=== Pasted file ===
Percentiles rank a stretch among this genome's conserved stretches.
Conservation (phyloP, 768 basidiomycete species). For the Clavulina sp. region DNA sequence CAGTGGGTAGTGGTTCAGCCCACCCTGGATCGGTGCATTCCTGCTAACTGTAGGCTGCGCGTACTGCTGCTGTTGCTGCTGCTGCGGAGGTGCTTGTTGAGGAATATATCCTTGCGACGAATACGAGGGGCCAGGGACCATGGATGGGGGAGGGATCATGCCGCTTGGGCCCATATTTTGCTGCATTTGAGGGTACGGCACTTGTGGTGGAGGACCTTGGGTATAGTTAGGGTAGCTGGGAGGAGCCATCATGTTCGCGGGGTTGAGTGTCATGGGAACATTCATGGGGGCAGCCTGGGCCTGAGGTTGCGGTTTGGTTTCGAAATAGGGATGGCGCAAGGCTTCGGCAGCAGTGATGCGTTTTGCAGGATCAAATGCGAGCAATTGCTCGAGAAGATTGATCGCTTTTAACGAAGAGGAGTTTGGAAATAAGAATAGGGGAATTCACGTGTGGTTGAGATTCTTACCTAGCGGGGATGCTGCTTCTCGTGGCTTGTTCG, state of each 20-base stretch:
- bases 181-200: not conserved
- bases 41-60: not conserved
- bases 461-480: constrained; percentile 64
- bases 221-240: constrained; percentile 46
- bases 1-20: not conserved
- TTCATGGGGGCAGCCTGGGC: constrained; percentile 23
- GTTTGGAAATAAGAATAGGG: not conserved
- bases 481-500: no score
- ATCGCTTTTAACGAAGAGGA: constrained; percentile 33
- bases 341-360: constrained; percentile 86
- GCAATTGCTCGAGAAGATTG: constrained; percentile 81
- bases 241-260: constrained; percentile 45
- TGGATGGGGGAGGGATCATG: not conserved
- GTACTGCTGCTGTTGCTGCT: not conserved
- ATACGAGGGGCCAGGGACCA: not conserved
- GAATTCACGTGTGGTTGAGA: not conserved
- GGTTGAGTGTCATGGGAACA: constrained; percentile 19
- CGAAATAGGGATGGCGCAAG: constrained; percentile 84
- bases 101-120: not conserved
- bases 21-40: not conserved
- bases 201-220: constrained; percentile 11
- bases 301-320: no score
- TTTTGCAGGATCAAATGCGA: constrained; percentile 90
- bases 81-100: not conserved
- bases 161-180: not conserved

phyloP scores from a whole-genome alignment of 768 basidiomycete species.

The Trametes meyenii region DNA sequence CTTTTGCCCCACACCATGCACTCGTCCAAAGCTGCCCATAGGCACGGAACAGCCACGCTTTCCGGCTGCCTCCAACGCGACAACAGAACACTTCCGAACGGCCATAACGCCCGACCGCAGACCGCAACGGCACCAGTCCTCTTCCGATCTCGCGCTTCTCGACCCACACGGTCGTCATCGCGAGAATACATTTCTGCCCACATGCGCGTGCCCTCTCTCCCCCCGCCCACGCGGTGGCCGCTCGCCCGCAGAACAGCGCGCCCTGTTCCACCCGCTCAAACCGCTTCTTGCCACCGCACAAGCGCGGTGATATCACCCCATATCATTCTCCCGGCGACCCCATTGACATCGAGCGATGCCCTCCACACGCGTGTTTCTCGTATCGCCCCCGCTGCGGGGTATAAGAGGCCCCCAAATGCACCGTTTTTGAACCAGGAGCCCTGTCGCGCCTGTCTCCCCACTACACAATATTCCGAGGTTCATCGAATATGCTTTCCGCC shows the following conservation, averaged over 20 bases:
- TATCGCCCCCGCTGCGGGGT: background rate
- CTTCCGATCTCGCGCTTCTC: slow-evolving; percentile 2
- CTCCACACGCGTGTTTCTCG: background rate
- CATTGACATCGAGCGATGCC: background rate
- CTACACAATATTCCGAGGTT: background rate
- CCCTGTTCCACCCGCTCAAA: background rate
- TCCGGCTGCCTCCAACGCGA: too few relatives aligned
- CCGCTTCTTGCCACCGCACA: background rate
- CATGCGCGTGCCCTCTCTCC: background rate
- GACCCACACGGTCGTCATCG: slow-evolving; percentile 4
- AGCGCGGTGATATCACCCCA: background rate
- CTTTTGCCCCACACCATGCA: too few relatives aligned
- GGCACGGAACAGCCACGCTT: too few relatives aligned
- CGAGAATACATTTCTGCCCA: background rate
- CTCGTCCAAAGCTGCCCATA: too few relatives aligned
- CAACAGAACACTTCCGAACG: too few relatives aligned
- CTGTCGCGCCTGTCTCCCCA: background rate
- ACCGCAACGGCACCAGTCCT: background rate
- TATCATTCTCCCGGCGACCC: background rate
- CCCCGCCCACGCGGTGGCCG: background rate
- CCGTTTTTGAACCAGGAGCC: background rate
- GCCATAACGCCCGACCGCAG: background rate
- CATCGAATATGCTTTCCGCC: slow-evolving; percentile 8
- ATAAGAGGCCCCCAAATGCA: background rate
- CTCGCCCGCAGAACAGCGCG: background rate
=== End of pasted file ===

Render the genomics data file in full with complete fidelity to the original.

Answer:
Percentiles rank a stretch among this genome's conserved stretches.
Conservation (phyloP, 768 basidiomycete species). For the Clavulina sp. region DNA sequence CAGTGGGTAGTGGTTCAGCCCACCCTGGATCGGTGCATTCCTGCTAACTGTAGGCTGCGCGTACTGCTGCTGTTGCTGCTGCTGCGGAGGTGCTTGTTGAGGAATATATCCTTGCGACGAATACGAGGGGCCAGGGACCATGGATGGGGGAGGGATCATGCCGCTTGGGCCCATATTTTGCTGCATTTGAGGGTACGGCACTTGTGGTGGAGGACCTTGGGTATAGTTAGGGTAGCTGGGAGGAGCCATCATGTTCGCGGGGTTGAGTGTCATGGGAACATTCATGGGGGCAGCCTGGGCCTGAGGTTGCGGTTTGGTTTCGAAATAGGGATGGCGCAAGGCTTCGGCAGCAGTGATGCGTTTTGCAGGATCAAATGCGAGCAATTGCTCGAGAAGATTGATCGCTTTTAACGAAGAGGAGTTTGGAAATAAGAATAGGGGAATTCACGTGTGGTTGAGATTCTTACCTAGCGGGGATGCTGCTTCTCGTGGCTTGTTCG, state of each 20-base stretch:
- bases 181-200: not conserved
- bases 41-60: not conserved
- bases 461-480: constrained; percentile 64
- bases 221-240: constrained; percentile 46
- bases 1-20: not conserved
- TTCATGGGGGCAGCCTGGGC: constrained; percentile 23
- GTTTGGAAATAAGAATAGGG: not conserved
- bases 481-500: no score
- ATCGCTTTTAACGAAGAGGA: constrained; percentile 33
- bases 341-360: constrained; percentile 86
- GCAATTGCTCGAGAAGATTG: constrained; percentile 81
- bases 241-260: constrained; percentile 45
- TGGATGGGGGAGGGATCATG: not conserved
- GTACTGCTGCTGTTGCTGCT: not conserved
- ATACGAGGGGCCAGGGACCA: not conserved
- GAATTCACGTGTGGTTGAGA: not conserved
- GGTTGAGTGTCATGGGAACA: constrained; percentile 19
- CGAAATAGGGATGGCGCAAG: constrained; percentile 84
- bases 101-120: not conserved
- bases 21-40: not conserved
- bases 201-220: constrained; percentile 11
- bases 301-320: no score
- TTTTGCAGGATCAAATGCGA: constrained; percentile 90
- bases 81-100: not conserved
- bases 161-180: not conserved

phyloP scores from a whole-genome alignment of 768 basidiomycete species.

The Trametes meyenii region DNA sequence CTTTTGCCCCACACCATGCACTCGTCCAAAGCTGCCCATAGGCACGGAACAGCCACGCTTTCCGGCTGCCTCCAACGCGACAACAGAACACTTCCGAACGGCCATAACGCCCGACCGCAGACCGCAACGGCACCAGTCCTCTTCCGATCTCGCGCTTCTCGACCCACACGGTCGTCATCGCGAGAATACATTTCTGCCCACATGCGCGTGCCCTCTCTCCCCCCGCCCACGCGGTGGCCGCTCGCCCGCAGAACAGCGCGCCCTGTTCCACCCGCTCAAACCGCTTCTTGCCACCGCACAAGCGCGGTGATATCACCCCATATCATTCTCCCGGCGACCCCATTGACATCGAGCGATGCCCTCCACACGCGTGTTTCTCGTATCGCCCCCGCTGCGGGGTATAAGAGGCCCCCAAATGCACCGTTTTTGAACCAGGAGCCCTGTCGCGCCTGTCTCCCCACTACACAATATTCCGAGGTTCATCGAATATGCTTTCCGCC shows the following conservation, averaged over 20 bases:
- TATCGCCCCCGCTGCGGGGT: background rate
- CTTCCGATCTCGCGCTTCTC: slow-evolving; percentile 2
- CTCCACACGCGTGTTTCTCG: background rate
- CATTGACATCGAGCGATGCC: background rate
- CTACACAATATTCCGAGGTT: background rate
- CCCTGTTCCACCCGCTCAAA: background rate
- TCCGGCTGCCTCCAACGCGA: too few relatives aligned
- CCGCTTCTTGCCACCGCACA: background rate
- CATGCGCGTGCCCTCTCTCC: background rate
- GACCCACACGGTCGTCATCG: slow-evolving; percentile 4
- AGCGCGGTGATATCACCCCA: background rate
- CTTTTGCCCCACACCATGCA: too few relatives aligned
- GGCACGGAACAGCCACGCTT: too few relatives aligned
- CGAGAATACATTTCTGCCCA: background rate
- CTCGTCCAAAGCTGCCCATA: too few relatives aligned
- CAACAGAACACTTCCGAACG: too few relatives aligned
- CTGTCGCGCCTGTCTCCCCA: background rate
- ACCGCAACGGCACCAGTCCT: background rate
- TATCATTCTCCCGGCGACCC: background rate
- CCCCGCCCACGCGGTGGCCG: background rate
- CCGTTTTTGAACCAGGAGCC: background rate
- GCCATAACGCCCGACCGCAG: background rate
- CATCGAATATGCTTTCCGCC: slow-evolving; percentile 8
- ATAAGAGGCCCCCAAATGCA: background rate
- CTCGCCCGCAGAACAGCGCG: background rate